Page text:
Untaggable cities was the theme of the second event in the series of meeting promoted by Audi for the Furisalone in Milan. After talking about people, this time the discussion focused on cities. The starting point was Milan which, as pointed out in his introduction by Fabrizio Longo, Audi Italia brand director, “is again the Milan we wanted”.

Audi committed to organize a competition to gather ideas and proposals to look at the future and innovation of the city, and did so in one of the most iconic architectures of Milan, Torre Velasca, restyled and rejuvenated by architect Piero Lissoni.

The panel discussion, chaired by Massimo Russo, co-editor-in-chief of La Stampa, started from the changes under way in cities, where 7/10 of the world population will live in the future, and that will become extraordinary and increasingly complex places, a development that can be faced only through innovation and technology.

“We need a multi-disciplinary approach”, said architect Michelangelo Giombini from Interni, “and this is the reason why this year’s main theme of the Fuorisalone is Open Borders: crossing the boundaries between cultures, skills and lifestyles.

“Citizens are the energy of cities”, underlined Paola Antonelli, Senior Curator of the Department of Architecture and Design and R&D Director at the Museum of Modern Art, New York. Antonelli mentioned the cities of nodes, i.e. complex networks, where even tense confrontations take place (just think of Occupy Wall Street in New York or the protests in Brazil in autumn), which also “become tools for the progress of urban planning and architecture”.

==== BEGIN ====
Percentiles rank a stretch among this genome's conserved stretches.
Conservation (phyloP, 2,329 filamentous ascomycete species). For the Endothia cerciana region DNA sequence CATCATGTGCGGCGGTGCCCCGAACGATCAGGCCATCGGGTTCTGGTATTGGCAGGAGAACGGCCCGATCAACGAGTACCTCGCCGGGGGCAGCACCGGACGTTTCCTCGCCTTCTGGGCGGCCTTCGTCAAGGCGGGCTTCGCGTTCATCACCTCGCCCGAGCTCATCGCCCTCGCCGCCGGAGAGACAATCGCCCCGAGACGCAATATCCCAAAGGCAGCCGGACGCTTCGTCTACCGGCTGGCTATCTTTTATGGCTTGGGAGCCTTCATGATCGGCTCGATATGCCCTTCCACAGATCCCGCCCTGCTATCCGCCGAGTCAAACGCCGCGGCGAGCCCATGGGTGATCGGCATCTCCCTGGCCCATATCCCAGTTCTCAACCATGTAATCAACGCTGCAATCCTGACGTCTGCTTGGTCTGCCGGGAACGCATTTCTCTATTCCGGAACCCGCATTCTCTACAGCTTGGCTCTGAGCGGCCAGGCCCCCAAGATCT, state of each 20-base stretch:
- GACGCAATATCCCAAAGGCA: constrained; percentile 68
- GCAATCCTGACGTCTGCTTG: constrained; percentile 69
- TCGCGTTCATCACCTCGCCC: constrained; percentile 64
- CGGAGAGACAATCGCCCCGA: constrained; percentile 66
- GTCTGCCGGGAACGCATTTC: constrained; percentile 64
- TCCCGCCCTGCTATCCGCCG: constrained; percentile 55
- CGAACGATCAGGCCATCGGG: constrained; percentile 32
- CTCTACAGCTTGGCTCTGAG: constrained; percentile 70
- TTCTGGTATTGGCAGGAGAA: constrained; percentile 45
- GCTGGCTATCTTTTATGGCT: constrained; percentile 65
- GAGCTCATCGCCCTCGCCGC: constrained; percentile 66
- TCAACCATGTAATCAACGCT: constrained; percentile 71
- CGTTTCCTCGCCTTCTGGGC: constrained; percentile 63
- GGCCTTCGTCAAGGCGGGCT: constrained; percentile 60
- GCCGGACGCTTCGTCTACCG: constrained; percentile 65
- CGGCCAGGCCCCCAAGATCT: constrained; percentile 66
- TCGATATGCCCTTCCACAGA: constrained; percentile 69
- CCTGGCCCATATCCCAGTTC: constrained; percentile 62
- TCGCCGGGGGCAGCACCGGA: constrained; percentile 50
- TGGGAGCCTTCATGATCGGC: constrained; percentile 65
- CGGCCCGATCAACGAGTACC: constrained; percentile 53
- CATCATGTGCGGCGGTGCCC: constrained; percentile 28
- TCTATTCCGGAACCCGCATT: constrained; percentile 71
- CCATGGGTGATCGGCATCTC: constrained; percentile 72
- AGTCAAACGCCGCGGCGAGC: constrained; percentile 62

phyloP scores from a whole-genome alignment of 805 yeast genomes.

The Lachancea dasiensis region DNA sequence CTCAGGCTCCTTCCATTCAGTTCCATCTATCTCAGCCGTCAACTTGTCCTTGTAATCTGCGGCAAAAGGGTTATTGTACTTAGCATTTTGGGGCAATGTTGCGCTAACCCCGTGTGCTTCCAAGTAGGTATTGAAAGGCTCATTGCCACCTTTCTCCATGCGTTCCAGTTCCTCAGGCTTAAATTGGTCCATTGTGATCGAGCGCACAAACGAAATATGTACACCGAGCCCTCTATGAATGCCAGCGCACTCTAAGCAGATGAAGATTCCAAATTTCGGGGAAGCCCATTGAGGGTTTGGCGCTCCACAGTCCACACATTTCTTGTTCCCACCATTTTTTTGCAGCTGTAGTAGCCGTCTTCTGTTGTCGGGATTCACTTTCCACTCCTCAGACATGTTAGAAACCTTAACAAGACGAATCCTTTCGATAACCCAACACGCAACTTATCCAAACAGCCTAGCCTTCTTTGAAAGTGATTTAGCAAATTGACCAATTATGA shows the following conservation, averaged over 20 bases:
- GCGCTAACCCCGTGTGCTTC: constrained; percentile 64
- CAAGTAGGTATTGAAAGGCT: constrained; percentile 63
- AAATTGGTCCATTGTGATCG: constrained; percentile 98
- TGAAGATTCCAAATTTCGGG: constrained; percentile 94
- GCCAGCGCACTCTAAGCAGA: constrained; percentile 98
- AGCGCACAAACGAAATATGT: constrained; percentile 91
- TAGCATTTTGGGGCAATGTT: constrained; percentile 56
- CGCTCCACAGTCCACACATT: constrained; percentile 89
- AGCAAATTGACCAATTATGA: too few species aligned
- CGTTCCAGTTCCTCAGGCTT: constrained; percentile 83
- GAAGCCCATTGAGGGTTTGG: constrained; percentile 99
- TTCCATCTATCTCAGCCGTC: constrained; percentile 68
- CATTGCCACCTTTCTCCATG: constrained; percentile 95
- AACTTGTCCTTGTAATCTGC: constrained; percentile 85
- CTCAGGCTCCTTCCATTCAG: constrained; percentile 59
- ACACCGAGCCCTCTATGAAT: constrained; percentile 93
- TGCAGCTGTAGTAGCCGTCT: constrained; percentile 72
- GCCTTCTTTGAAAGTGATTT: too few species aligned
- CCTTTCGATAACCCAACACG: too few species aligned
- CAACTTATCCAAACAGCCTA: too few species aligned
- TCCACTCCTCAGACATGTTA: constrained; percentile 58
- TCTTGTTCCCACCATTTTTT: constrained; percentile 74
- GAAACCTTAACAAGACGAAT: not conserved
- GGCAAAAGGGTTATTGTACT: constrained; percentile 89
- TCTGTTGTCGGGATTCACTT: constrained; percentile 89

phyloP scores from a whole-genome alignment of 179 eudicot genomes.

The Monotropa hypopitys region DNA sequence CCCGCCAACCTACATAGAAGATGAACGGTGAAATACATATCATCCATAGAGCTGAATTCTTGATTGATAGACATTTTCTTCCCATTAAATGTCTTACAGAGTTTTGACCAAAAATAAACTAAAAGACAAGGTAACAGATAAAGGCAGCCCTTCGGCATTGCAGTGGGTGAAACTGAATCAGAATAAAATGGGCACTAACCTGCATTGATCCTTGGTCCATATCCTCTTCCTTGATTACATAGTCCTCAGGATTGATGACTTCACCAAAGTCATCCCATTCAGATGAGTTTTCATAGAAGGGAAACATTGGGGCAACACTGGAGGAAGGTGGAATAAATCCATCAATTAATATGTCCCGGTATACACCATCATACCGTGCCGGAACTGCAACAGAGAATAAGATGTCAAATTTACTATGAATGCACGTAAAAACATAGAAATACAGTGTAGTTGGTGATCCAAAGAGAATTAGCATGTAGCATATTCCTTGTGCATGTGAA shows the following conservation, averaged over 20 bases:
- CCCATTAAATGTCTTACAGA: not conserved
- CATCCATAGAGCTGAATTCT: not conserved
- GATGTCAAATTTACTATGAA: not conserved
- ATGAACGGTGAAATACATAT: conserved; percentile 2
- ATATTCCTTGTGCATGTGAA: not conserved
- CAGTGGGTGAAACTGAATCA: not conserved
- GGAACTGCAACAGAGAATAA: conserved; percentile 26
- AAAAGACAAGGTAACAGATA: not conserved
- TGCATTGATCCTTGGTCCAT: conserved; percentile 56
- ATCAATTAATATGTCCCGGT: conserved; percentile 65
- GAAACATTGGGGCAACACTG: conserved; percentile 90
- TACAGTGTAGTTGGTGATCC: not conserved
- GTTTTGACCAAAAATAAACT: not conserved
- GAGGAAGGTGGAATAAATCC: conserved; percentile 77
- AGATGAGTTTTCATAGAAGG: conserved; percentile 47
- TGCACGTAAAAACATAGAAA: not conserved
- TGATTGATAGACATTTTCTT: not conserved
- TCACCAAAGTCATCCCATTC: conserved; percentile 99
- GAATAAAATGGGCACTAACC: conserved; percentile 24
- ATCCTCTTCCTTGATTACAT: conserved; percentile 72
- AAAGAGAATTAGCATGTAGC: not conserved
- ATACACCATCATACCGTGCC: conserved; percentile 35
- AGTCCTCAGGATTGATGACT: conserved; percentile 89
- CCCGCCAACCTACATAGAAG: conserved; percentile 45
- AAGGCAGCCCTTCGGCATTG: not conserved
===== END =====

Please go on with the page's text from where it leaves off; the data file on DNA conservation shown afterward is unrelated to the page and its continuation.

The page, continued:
Asked to talk about urban transformation, architects Piero Lissoni and Stefano Boeri described two “untaggable” projects. The redevelopment of Torre Velasca which, Lissoni explained, is a symbol of the city and therefore requires great caution. “But caution should not mean fear, we cannot bring back time. We must have the courage to relate to our age”.

According to Boeri, architecture must be able to make clean breaks. Milan did it in the past with Torre Velasca, and this is the Milan that represents us. The Bosco Verticale (Vertical Forest) project, Boeri continued, was an experiment to continue along this direction and it can lead to new developments on a bigger scale: for example forest cities, a controversial proposal that is already raising interest in countries like China.

In the complexity of contemporary cities, cars can contribute to innovation. Fabrizio Longo, AUDI Italia brand director, mentioned this when talking of technologies such as autonomous and semi-autonomous driving, that can give back time and space to people, without ever forgetting comfort and safety.

This was followed by the experience of a creative, Francesco Ragazzi, art director of Moncler. Ragazzi mentioned the example of Los Angeles as a source of food for thought and innovative energy. “I was photographing skateboarders at Venice Beach, contemporary urban outsiders, and I ended up creating a unisex fashion collection in fall 2015, called Palm Angels. “A new brand that came from one of my passions.”

Text by Laura Ragazzola – Photos by Efrem Raimondi